DIAGNOSTICS

       Exit status is 0 if any matches were found, 1 if no matches were found,
       and  2  for syntax errors, overlong lines, non-existent or inaccessible
       files (even if matches were found in other files) or too many  matching
       errors. Using the -s option to suppress error messages about inaccessi-
       ble files does not affect the return code.


ATTRIBUTES
       See attributes(7) for descriptions of the following attributes:


       +---------------+------------------+
       |ATTRIBUTE TYPE | ATTRIBUTE VALUE  |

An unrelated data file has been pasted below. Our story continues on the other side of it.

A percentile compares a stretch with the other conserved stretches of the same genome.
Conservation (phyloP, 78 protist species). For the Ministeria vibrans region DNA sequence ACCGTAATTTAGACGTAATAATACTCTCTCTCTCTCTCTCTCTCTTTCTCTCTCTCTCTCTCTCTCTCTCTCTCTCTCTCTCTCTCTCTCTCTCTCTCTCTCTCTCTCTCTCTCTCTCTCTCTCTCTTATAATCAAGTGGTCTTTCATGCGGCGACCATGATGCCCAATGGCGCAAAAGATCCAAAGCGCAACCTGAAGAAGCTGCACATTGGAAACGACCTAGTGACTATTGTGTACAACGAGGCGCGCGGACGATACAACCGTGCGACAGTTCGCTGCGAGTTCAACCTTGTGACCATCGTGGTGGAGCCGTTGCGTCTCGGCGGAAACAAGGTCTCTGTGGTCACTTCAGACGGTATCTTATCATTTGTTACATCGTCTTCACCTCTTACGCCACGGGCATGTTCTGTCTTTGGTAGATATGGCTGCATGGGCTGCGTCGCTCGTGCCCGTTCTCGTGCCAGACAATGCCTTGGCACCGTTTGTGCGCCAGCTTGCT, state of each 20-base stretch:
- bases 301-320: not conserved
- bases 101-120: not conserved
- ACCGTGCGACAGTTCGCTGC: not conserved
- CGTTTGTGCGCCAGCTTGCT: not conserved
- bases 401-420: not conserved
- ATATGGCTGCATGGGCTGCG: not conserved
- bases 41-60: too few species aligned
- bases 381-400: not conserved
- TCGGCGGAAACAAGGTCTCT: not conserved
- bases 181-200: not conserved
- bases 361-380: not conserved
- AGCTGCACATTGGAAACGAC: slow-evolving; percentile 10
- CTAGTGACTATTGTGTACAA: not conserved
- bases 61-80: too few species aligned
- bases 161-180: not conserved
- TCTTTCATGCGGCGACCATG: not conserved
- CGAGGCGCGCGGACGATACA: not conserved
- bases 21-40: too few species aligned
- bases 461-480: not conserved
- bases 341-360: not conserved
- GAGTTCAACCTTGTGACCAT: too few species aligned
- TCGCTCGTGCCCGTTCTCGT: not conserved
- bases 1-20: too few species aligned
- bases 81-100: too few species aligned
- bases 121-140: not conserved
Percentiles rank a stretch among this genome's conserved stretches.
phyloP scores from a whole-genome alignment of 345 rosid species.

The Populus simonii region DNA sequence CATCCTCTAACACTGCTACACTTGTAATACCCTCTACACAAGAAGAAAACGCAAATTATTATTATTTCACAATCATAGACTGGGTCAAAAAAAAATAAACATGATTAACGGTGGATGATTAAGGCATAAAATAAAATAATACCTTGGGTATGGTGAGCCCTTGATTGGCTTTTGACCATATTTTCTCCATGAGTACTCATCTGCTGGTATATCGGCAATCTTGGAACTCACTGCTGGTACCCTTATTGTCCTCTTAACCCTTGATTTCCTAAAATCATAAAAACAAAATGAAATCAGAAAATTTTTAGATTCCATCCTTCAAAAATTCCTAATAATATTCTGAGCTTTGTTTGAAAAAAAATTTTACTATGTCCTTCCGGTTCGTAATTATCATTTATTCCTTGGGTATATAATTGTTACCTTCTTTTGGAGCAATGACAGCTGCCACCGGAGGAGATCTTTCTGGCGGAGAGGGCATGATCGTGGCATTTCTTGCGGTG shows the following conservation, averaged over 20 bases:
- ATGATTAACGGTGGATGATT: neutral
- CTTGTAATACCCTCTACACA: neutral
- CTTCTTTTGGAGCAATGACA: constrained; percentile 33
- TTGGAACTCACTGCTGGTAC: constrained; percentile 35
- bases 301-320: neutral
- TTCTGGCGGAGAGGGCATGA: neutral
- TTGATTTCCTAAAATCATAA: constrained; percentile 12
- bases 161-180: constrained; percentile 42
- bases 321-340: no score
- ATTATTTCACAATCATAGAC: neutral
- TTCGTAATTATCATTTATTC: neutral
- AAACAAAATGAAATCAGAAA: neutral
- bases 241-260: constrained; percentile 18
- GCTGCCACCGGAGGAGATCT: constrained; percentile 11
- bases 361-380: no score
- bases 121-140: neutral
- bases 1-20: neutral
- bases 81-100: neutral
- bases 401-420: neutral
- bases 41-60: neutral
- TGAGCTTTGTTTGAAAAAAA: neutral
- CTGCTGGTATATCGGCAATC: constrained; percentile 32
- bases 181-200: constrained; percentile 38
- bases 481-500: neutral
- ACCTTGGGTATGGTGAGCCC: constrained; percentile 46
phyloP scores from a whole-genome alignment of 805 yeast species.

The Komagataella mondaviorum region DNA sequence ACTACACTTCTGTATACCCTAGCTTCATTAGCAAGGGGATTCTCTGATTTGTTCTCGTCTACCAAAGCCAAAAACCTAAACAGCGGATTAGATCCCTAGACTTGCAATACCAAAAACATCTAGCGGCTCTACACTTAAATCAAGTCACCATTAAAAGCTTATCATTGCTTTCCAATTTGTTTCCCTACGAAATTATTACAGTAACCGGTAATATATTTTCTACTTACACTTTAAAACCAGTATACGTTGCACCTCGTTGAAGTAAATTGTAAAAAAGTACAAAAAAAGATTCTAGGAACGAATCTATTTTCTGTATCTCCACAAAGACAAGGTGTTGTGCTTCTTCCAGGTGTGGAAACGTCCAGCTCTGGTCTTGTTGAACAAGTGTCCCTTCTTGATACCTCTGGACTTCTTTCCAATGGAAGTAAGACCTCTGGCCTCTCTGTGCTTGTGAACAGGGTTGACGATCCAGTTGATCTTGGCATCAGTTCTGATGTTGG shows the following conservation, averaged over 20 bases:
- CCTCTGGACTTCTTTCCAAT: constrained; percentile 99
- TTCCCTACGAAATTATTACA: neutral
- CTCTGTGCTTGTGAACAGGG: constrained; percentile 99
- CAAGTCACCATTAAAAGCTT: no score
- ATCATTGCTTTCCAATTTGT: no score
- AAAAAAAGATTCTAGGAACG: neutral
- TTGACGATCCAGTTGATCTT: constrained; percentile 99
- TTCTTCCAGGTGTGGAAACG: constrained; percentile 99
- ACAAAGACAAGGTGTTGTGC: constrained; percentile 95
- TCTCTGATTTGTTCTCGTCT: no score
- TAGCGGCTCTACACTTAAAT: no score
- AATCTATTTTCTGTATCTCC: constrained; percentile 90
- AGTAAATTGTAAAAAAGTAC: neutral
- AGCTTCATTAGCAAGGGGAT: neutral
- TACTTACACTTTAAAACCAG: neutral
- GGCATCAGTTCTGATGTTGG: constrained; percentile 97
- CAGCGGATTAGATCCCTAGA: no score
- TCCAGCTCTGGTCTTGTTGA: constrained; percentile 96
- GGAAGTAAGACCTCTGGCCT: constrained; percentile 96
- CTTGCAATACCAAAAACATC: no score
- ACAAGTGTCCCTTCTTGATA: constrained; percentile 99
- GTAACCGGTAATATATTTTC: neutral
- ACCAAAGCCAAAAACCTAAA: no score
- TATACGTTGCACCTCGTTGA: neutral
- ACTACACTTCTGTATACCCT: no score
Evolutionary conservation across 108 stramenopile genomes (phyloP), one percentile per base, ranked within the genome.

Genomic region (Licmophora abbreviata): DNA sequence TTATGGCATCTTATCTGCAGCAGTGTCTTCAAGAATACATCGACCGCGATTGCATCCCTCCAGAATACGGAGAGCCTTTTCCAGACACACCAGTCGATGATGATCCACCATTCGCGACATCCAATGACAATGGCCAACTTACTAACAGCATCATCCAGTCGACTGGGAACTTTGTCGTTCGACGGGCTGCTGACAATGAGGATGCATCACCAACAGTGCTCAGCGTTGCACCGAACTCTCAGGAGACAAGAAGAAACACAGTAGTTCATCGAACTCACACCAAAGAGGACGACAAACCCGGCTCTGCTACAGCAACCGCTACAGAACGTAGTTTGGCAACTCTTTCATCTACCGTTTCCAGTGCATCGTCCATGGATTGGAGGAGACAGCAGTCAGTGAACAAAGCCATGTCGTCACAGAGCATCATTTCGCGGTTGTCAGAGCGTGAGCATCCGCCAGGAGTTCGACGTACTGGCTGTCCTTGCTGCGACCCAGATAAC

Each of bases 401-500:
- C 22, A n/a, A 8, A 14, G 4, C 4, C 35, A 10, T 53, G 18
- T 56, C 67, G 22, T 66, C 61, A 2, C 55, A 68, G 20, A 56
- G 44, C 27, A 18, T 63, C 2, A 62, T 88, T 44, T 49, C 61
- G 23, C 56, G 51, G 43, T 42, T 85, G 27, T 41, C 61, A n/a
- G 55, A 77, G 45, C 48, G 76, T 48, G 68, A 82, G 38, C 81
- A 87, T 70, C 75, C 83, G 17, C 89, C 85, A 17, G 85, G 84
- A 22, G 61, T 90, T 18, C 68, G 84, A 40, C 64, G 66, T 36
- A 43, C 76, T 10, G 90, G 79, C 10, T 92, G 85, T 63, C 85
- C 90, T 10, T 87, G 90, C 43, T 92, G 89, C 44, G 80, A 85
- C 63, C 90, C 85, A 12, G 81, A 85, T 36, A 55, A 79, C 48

+---------------+------------------+
       |Availability   | library/pcre     |
       +---------------+------------------+
       |Stability      | Uncommitted      |
       +---------------+------------------+
SEE ALSO

       pcrepattern(3), pcresyntax(3), pcretest(1).

AUTHOR

       Philip Hazel
       University Computing Service
       Cambridge CB2 3QH, England.

REVISION

       Last updated: 03 April 2014
       Copyright (c) 1997-2014 University of Cambridge.



NOTES
       This    software    was    built    from    source     available     at
       https://github.com/oracle/solaris-userland.    The  original  community
       source was downloaded  from   ftp://ftp.csx.cam.ac.uk/pub/software/pro-
       gramming/pcre/pcre-8.41.tar.gz

       Further information about this software can be found on the open source
       community website at http://pcre.org/.



PCRE 8.35                        03 April 2014                     PCREGREP(1)